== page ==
The Federal Energy Regulatory Commission is considering applications filed for preliminary permits to study the feasibility of six tidal energy projects in five states. Projects range from 100 to 600 MW and total 1,700 MW.
The applicants and their projects — all represented by Washington law firm Pillsbury Winthrop Shaw Pittman LLP — are:
o Maine: Maine Tidal Energy Co., 100-MW Kennebec Tidal Energy Hydroelectric (No. 12666), Kennebec River, and 200-MW Penobscot Tidal Energy Hydroelectric (No. 12668), Penobscot River;
o Massachusetts: Massachusetts Tidal Energy Co., 300-MW Cape and Islands Tidal Energy Hydroelectric (No. 12670), Vineyard Sound;
o New Hampshire, Maine: New Hampshire Tidal Energy Co., 200-MW Portsmouth Area Tidal Energy Hydroelectric (No. 12664), Piscataqua River;
o New York: New York Tidal Energy Co., 300-MW Astoria Tidal Energy Hydroelectric (No. 12665), East River; and
o Washington: Washington Tidal Energy Co., 600-MW Deception Pass Tidal Energy Hydroelectric (No. 12663), Deception Pass, Puget Sound.
Each project would feature multiple “tidal in-stream energy conversion devices” ranging from 500 kW to 2 MW, with rotating propeller blades, integrated generators, anchoring systems, mooring lines, and transmission lines. The largest of the projects, 600-MW Deception Pass Tidal Energy, would feature 100 to 300 of the devices, the applicant said.
Developers holding preliminary permits maintain a priority of application for a license during the term of the permit while the permit holder conducts investigations and gathers data necessary to determine the feasibility of the proposed project. If the project is found to be feasible, the permit provides time for the permit holder to prepare a license or exemption application.
For information, contact Joseph Cannon, Pillsbury Winthrop Shaw Pittman LLP, 2300 N St., N.W., Washington, DC 20037; (1) 202-663-8000.
EPRI reports on tidal energy feasibility studies
EPRI, the electric power research institute in Palo Alto, Calif., has completed feasibility reports on its studies of tidal in-stream energy in five states and two Canadian provinces: Alaska, California, Maine, Massachusetts, and Washington in the U.S., and New Brunswick and Nova Scotia in Canada.
While at least one of the FERC permit applications appears to employ a site studied by EPRI, the institute is not involved in the applications, Roger Bedard, EPRI Ocean Energy leader, said.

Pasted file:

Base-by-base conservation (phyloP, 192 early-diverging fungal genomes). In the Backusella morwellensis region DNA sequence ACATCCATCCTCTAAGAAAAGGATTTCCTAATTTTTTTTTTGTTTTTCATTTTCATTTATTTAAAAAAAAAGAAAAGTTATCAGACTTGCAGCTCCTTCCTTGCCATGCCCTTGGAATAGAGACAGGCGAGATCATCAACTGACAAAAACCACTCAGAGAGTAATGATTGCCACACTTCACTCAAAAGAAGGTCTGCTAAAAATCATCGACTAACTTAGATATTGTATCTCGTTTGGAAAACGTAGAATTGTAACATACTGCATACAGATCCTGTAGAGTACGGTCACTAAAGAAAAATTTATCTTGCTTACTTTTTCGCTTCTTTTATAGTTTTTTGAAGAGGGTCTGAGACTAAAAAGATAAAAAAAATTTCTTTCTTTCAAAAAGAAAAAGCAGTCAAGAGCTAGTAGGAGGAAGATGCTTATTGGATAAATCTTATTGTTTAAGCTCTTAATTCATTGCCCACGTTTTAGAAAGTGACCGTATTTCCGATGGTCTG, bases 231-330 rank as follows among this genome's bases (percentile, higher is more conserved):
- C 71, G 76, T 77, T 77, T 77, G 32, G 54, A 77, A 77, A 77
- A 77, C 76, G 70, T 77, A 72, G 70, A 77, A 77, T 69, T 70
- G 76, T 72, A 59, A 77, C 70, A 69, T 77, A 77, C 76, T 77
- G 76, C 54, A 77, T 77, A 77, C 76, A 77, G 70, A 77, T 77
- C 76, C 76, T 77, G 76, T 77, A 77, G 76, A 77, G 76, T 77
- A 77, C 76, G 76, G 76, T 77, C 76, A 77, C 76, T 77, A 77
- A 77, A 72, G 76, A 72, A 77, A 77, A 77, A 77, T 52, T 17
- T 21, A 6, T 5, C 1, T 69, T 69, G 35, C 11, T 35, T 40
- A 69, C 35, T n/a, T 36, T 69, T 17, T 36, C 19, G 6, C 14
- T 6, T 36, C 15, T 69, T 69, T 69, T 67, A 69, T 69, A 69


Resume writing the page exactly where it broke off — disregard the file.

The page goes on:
A number of the EPRI reports already are on the Internet at www.epri.com/oceanenergy. All of the reports are expected to be posted by the end of June.
For information, contact Bedard at EPRI, 3420 Hillview Ave., Palo Alto, CA 94304; (1) 650-855-2131; E-mail: firstname.lastname@example.org.
Verdant prepares to deploy Roosevelt Island Tidal turbines
The first set of tidal turbines in Verdant Power’s Roosevelt Island Tidal Energy project (No. 12611) is to be deployed in July and August in New York’s East River. The deployment comes several months later than once planned, following receipt of final approval by the Corps of Engineers.
Two 37-kW units are to be deployed in July and four more in August. Results of tests of the units will be used to prepare a license application that will be submitted to FERC.
The New York State Energy Research &Development Authority already has invested more than $2 million in the RITE project, which eventually could include turbines totaling more than 10 MW.
Verdant reports it is surveying a second tidal energy site for the East River, in Buttermilk Channel alongside Governor’s Island. Additionally, the company is pursuing a 1,000-MW project with the California Energy Commission and members of the Association of California Water Agencies that would use canals. Verdant has filed a patent for kinetic hydropower systems that would work in slow-moving canal waters.
In Canada, Verdant said it is working on a river turbine project in Cornwall, Ontario, at two prospective sites with a combined potential for 15 MW. In the United Kingdom, Verdant plans a tidal energy project at the European Marine Energy Center in Scotland’s Orkney Islands. Capacity of the project, a commercialization of the company’s tidal turbines, could total 5 MW. Scottish Power is to purchase project power.